The 1950s of Britain marked the most notable episode of postcolonial immigration. Accounts examining South Asian migration to Britain tend to characterise the migration process within a dualistic framework whereby notions of rural-urban, traditional-modern, religious-secular and centre-periphery, often frame the way in which the connection between South Asian movement and the formation of overseas communities is articulated (Ali 2006: 166). These accounts are limited in that they assume a shift from a primitive and backwards society to a modern society in which, “the migrant moves not only across space but also from the past into the present” (Ali 2006: 167). South Asian migration has been a complex and textured process, and settlement in Britain was marked by hostility, discrimination and racism from the majority community.
For the British Sikh community the 1960s, 1970s and 1980s, like in North America, saw a series of campaigns around the Sikh dress code, particularly with cases of the right to wear the turban in the workplace and the right to carry the Kirpan. For example in the earlier phases of migration Sikh men often found it easier to get employed if they took off their turbans, but in 1969 when a Sikh was banned from wearing his turban in the workplace the Sikh community launched a number of protests eventually gaining the right to wear turbans at work. Such activity pioneered British multiculturalism, and Sikhs remain protected with Jews under The Race Relations Act (1976) which states that it is unlawful to discriminate on the grounds of colour, race and nationality, and on the grounds of ethnic or national origins, in the fields of employment, education, housing, and the provision of goods, facilities and services. (Singh and Tatla 2006: 2).
The Britain of the mid 1900s onwards saw overt expressions of xenophobia in the political and social sphere. From the 1962 Commonwealth Immigration Act, which was the first legislation to restrict the right of commonwealth citizens to reside in the UK, to the 1993 Asylum and Immigration and Appeals Act, which introduced fingerprinting, Britain has historically cultivated a racial division between insiders and outsiders. For early South Asian settlers this was a tense and challenging time. In 1968 right wing Conservative, Enoch Powell, made his infamous ‘Rivers of Blood’ speech vehemently attacking immigration policy, alongside this Neo-Nazi thugs terrorized the streets of Britain, unsurprisingly racial violence against South Asian (and black) communities were common in a shameful period of ‘P***-bashing.’ Physical and verbal abuse was as such a daily occurrence affecting all South Asian groups, as one respondent recalls:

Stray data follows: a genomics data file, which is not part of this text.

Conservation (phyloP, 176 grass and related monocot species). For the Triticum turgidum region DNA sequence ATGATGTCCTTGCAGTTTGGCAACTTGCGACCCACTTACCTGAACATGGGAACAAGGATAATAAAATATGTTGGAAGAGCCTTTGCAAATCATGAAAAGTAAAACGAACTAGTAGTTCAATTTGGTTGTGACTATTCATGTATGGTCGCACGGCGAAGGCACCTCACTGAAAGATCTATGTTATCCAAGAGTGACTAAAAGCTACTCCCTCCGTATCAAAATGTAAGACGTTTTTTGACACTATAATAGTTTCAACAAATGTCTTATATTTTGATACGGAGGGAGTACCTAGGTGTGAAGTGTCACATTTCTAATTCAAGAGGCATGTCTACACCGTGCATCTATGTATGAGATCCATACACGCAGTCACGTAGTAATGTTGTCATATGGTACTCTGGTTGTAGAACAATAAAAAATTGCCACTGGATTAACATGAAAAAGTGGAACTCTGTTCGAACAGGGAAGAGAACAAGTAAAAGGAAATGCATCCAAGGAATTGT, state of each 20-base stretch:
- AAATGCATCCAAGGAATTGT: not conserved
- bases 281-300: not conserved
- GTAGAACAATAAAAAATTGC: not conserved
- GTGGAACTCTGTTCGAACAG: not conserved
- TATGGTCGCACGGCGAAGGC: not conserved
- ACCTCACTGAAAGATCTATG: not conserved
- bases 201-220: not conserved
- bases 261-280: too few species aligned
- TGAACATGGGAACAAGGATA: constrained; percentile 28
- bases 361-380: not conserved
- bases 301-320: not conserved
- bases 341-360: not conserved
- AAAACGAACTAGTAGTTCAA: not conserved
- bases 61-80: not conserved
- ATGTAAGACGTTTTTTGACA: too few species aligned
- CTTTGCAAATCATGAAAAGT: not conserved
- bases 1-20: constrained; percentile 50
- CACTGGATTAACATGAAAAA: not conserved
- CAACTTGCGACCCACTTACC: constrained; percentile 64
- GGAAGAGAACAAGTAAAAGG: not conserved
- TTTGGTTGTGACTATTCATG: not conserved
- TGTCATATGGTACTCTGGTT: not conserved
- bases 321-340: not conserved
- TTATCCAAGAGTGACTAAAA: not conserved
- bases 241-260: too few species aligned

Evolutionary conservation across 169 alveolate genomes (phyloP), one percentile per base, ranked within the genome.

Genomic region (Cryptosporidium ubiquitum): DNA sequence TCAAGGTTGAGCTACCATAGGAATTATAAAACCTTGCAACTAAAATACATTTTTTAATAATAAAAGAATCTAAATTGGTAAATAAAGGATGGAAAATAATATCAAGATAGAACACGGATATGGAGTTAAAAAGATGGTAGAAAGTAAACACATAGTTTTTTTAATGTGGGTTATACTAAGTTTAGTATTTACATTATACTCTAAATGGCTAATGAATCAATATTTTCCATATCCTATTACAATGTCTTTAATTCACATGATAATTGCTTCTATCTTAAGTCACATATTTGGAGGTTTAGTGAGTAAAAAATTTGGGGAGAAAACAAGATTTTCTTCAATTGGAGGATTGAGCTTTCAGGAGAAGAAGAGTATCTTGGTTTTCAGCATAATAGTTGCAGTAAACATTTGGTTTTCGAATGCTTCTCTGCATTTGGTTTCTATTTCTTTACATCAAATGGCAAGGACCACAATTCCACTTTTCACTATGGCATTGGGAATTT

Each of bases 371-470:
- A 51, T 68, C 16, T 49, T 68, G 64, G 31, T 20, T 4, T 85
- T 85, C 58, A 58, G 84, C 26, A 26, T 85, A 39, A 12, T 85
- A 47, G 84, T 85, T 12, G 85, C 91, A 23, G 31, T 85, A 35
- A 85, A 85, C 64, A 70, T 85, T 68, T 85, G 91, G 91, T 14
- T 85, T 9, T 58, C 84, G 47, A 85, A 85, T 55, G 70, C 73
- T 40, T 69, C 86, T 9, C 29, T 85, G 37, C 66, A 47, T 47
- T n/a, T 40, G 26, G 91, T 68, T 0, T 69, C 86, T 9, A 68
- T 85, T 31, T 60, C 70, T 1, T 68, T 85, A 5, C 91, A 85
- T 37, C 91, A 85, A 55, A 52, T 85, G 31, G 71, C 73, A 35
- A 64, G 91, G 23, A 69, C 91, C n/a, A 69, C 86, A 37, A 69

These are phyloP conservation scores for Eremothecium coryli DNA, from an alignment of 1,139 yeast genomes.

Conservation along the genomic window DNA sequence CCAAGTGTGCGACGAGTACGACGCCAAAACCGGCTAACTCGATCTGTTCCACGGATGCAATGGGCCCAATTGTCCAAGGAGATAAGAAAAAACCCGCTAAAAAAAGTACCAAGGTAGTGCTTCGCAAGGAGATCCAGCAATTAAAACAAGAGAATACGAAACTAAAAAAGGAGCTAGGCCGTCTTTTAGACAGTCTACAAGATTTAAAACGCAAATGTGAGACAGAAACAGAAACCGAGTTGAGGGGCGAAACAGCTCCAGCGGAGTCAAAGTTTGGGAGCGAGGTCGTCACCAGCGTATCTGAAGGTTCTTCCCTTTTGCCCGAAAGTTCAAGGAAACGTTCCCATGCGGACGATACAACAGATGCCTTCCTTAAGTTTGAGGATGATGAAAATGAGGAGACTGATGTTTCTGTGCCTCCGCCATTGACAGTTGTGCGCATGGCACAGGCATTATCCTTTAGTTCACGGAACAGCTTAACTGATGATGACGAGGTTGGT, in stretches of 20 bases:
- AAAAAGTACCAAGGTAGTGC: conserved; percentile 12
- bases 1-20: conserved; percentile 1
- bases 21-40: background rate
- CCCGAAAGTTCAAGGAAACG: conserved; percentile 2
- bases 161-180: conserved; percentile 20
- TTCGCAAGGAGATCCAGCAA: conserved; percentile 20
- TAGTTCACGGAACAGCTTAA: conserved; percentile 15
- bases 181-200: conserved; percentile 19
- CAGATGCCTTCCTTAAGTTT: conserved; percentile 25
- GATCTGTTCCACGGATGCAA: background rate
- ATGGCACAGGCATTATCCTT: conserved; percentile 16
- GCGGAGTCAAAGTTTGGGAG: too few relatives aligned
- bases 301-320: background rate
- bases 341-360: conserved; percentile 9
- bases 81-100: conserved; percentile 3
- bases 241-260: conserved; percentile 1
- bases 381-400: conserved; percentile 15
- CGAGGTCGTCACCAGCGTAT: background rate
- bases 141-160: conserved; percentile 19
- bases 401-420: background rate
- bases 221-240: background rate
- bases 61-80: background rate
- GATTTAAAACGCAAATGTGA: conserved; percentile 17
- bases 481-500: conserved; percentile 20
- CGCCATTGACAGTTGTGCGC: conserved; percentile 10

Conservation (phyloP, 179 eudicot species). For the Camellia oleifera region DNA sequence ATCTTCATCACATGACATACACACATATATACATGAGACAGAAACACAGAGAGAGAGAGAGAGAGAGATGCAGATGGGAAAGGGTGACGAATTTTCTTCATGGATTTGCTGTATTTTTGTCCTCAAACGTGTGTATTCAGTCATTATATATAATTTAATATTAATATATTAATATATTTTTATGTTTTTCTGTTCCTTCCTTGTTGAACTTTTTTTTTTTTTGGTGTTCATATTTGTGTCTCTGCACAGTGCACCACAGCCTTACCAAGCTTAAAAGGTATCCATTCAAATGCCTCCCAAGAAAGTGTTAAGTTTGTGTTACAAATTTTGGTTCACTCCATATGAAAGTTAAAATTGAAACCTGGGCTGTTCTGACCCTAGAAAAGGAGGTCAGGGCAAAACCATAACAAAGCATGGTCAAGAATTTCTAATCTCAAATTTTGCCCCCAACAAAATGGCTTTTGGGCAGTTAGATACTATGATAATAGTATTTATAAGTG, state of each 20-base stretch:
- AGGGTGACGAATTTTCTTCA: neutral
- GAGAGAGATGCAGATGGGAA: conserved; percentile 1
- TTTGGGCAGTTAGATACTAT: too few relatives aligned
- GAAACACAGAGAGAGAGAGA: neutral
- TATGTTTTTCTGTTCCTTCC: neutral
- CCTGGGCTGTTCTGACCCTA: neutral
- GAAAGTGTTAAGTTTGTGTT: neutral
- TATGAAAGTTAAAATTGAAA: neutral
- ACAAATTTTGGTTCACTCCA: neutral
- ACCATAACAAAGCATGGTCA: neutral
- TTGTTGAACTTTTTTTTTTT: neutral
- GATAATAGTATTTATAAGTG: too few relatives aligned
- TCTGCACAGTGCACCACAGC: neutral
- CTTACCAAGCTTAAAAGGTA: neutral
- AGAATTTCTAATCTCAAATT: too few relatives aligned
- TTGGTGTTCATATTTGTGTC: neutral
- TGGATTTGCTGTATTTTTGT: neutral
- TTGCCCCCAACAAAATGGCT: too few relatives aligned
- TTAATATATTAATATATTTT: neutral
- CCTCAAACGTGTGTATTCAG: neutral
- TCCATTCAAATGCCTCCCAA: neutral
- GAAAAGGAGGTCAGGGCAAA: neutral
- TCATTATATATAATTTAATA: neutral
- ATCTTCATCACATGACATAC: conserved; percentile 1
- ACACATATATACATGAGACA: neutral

“In the late 1960s and 1970s, I remember Enoch Powell’s river of blood speech, and at that time I felt racism, on a personal level you really felt it. By the 1980s, obviously with race relations and all the multicultural policies, things changed, and there were less personal attacks and more a celebration of culture. But I think there’s always been anti-immigration towards people of colour and that’s always been there” (Interview 2, UK, 2015).
Another interviewee speaks of the way in which he was verbally abused growing up, and how those psychological scars remain:
“I remember a long time ago now, when I was at school I used to be called P***, and told to go back to where I came from, and you live through those things… growing up it was a very difficult time… back then we were all “foreigners’” (Interview 3, UK, 2015).
Britain’s South Asians have shared histories and experiences of stigmatisation and we see in these various examples the way in which the pronunciation of race ideas have been central in developing and establishing racist discourses governing immigration policy and practice (both past and present). Through these difficult times we cannot underestimate the power of solidarity, for example the Southall Black Sisters, a community organization, formed in 1979 to support all South Asian women in their fight against racism. Communities of colour, across all racial, religious and cultural lines banded together to combat racism, such unity reminds us what can be achieved through collective struggle and self-determination.
References: Brah, A. (2006) ‘The ‘Asian’ in Britain’ in Ali, N., Kalra, V., and Sayyid, S. (eds.) A Postcolonial People: South Asians in Britain, London: Hurst and Company.
Ali, N., Kalra, V., and Sayyid, S. (2006) A Postcolonial People: South Asians in Britain, London: Hurst and Company.
Sian, K. P. (2013) Unsettling Sikh and Muslim Conflict: Mistaken Identities, Forced Conversions and Postcolonial Formations, Lanham: Lexington Books.
Leonard, K. (1994) Making Ethnic Choices: California’s Punjabi Mexican Americans, Philadelphia: Temple University Press.
Ali, N (2006) ‘Imperial Implosions: Postcoloniality and the Orbits of Migration’ in Ali. N., Kalra. V., and Sayyid., S. eds. (2006) A Postcolonial People: South Asians in Britain, Hurst and Company: London.
Dhamoon, R. (2013) ‘Exclusion and Regulated Inclusion’ Sikh Formations, Vol. 9, No. 1, 7- 28.
Mongia, R. (1999) ‘Race, Nation, Mobility: A History of the Passport’ Public Culture, Vol. 11, No. 3, 527-66.
Sian, K. P. (2014) ‘Sikhs, War, Memory’ Open Democracy: UK
Singh, G and Tatla, D. S (2006) Sikhs in Britain: The Making of a Community, London: Zed Books.